All sorts of fascinating stories have emerged – we learn that in 1600, boys from the age of 7 had to practise their archery in the Zennor churchyard, and that all young men from the age of 16 were obliged to bear arms. We are told of library books needing to be burnt after an outbreak of deadly measles in St Erth in 1917. And the stories about the bad behaviour of the boys at the Recreation Ground after it opened in 1893 prove that some things never seem to change!
For Morrab Library, the group’s ability and avidity in using the library’s collections of books, archives, newspapers and photographs to bring the stories of the events and people of West Cornwall to life is so important to us. The PLHG contributors’ hard work and research skills ensure that our collections remain relevant and interesting to not only our members, but the wider community, creating an awareness of them and encouraging others to make use of them. The Library looks forward to continuing its work with the PLHG in the future.
You can borrow a copy of Growing up in West Cornwall or purchase your own from the library’s front desk, at a cost of £10.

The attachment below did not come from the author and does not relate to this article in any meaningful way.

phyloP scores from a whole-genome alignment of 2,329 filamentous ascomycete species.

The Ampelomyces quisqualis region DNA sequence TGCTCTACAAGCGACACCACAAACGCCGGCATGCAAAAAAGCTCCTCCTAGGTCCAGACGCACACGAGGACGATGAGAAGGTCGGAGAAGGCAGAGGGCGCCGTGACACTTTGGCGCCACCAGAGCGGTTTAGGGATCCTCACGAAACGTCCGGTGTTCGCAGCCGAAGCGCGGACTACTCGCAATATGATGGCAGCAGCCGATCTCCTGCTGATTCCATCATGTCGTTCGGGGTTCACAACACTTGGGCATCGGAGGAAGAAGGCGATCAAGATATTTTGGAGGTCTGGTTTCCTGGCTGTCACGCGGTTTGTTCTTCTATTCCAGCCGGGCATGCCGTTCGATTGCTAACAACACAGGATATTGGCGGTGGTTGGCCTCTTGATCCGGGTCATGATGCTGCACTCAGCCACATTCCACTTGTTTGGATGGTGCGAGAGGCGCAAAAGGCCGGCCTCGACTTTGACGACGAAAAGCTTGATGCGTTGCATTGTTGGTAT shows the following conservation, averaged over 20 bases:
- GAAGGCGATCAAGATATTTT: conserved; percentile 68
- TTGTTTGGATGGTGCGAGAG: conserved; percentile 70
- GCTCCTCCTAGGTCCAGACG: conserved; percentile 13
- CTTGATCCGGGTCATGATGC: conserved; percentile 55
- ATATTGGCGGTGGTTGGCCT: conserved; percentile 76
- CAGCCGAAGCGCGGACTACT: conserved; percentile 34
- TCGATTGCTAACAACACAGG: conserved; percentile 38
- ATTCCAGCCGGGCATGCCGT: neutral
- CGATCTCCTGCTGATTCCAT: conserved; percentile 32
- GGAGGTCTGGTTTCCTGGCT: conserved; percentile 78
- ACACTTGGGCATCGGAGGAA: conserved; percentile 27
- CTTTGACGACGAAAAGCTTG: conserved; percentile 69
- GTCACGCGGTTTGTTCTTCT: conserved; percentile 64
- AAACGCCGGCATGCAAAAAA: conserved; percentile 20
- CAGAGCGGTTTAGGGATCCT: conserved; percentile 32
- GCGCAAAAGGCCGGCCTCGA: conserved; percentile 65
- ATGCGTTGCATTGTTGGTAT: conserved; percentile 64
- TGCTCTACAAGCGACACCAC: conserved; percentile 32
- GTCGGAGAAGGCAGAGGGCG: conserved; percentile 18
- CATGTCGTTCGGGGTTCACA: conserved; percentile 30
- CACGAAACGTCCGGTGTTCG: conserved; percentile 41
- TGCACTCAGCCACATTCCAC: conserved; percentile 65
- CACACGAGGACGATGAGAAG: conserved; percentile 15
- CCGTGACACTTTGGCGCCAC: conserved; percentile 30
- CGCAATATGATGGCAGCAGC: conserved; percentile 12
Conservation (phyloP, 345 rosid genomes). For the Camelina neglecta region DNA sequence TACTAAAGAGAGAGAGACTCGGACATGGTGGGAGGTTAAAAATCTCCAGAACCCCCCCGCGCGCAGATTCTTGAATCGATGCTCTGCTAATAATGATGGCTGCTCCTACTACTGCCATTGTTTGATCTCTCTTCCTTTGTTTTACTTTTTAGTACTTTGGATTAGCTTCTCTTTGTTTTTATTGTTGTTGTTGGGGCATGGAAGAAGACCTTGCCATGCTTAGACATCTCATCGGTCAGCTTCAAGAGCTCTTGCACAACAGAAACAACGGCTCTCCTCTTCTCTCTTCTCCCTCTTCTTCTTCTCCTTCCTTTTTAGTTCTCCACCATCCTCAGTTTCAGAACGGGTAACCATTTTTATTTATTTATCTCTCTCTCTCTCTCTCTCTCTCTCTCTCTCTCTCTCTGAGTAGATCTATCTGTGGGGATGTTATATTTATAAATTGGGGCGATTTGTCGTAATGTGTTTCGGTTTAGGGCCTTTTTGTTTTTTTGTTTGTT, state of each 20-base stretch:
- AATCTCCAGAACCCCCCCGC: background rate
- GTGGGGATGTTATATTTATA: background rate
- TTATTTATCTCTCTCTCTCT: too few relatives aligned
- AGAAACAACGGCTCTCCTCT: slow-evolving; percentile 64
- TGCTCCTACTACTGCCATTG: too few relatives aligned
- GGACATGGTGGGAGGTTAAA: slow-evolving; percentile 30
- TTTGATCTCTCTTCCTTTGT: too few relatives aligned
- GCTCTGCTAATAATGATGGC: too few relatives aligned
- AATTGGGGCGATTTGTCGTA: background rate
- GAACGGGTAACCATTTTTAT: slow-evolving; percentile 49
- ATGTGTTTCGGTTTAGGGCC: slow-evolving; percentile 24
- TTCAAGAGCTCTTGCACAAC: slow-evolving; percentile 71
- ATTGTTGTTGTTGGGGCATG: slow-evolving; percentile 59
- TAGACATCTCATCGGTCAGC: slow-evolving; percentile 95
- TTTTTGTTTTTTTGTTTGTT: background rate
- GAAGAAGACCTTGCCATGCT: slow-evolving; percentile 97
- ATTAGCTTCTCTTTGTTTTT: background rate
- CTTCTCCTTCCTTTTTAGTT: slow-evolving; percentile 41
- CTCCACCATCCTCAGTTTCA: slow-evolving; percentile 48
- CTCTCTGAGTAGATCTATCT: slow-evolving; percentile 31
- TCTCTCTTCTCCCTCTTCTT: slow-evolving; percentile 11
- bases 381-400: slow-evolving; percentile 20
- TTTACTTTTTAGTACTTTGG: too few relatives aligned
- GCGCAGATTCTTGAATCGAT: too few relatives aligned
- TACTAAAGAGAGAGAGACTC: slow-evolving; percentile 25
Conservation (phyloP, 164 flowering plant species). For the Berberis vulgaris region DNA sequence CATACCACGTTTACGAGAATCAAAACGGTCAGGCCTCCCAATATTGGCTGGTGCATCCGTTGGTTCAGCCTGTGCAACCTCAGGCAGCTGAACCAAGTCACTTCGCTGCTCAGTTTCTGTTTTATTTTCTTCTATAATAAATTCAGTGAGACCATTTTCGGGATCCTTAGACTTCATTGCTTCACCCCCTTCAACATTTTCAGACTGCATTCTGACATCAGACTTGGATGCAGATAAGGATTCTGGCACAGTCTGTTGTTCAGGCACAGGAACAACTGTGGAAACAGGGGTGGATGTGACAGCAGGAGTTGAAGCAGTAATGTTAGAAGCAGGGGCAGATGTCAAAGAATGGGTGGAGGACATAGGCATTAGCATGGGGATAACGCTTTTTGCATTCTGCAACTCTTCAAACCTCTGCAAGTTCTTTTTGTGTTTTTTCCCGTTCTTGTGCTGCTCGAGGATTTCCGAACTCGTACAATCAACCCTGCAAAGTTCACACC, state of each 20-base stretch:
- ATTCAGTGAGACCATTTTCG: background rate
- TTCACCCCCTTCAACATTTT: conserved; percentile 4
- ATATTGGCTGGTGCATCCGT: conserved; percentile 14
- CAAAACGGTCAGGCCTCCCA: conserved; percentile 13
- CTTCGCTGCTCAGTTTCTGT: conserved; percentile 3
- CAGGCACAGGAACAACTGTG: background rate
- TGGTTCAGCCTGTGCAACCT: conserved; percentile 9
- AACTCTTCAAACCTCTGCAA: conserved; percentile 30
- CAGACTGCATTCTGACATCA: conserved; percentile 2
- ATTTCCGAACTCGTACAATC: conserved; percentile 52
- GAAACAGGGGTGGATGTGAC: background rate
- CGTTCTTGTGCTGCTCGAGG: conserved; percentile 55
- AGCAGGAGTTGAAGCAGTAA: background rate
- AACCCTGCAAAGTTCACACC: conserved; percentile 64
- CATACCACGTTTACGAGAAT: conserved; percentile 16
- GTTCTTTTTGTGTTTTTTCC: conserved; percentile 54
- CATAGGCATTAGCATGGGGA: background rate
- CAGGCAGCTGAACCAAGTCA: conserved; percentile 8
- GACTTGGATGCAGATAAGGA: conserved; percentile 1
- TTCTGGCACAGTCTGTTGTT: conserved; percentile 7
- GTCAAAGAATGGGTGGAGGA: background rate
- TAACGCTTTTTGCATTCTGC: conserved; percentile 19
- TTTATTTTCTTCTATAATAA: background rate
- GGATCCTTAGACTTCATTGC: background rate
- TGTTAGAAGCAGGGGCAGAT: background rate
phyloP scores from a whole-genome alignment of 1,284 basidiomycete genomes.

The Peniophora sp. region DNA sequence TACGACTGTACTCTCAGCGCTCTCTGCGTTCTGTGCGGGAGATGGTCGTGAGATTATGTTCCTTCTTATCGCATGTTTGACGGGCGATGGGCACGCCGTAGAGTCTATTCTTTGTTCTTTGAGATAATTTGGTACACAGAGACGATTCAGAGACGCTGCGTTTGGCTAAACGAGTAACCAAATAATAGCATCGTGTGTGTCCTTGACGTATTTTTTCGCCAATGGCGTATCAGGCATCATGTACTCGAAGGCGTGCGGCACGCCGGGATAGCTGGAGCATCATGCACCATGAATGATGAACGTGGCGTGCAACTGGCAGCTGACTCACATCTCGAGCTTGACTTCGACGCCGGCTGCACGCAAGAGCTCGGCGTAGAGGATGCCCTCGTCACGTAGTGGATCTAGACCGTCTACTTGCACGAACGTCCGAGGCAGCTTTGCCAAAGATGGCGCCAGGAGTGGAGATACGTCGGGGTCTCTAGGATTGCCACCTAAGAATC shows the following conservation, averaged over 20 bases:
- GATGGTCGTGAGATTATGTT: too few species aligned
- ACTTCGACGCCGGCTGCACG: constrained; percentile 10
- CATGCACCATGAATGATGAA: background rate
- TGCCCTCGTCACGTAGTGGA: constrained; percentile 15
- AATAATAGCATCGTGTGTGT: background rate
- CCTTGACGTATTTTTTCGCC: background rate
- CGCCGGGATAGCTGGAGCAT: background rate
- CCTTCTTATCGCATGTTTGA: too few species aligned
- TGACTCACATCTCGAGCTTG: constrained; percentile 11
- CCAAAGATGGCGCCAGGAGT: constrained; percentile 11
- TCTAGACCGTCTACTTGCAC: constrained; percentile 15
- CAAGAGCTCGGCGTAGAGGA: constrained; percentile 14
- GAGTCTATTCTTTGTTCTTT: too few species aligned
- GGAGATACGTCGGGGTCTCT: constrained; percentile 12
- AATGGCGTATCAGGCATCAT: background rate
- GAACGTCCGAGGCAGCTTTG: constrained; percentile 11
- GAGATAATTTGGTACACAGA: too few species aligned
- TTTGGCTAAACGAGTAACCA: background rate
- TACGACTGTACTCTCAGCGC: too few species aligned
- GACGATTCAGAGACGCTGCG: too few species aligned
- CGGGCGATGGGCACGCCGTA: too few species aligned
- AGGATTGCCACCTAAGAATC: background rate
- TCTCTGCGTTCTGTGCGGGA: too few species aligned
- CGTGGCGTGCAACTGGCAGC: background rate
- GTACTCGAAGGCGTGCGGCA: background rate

Lisa Di Tommaso, Librarian
The library has recently received a charming donation. Titled Familiar Faces of St Ives, this uniquely illustrated pamphlet of around 20 pages offers a brilliant summary of life in St Ives just after the War – the town’s ‘Silver Age’ it might be termed. This fascinating time period is manifest in the vivid sketches by the well-known St Ives artist, Hyman Segal. https://cornwallartists.org/
Segal is probably best remembered for his African paintings as well as for his skill in portraying cats with sweeping economical lines. A Daily Mirror photographic frontispiece shows him, an Art Therapist at West Cornwall Hospital, helping the recovery of a young lad at Tehidy Sanatorium in Camborne. This classic photograph by Bela Zola indicates the pride in the newly created NHS (Zola was a leading photographer who recorded later the Aberfan Disaster and the Profumo Affair among other renowned assignments.) https://www.worldpressphoto.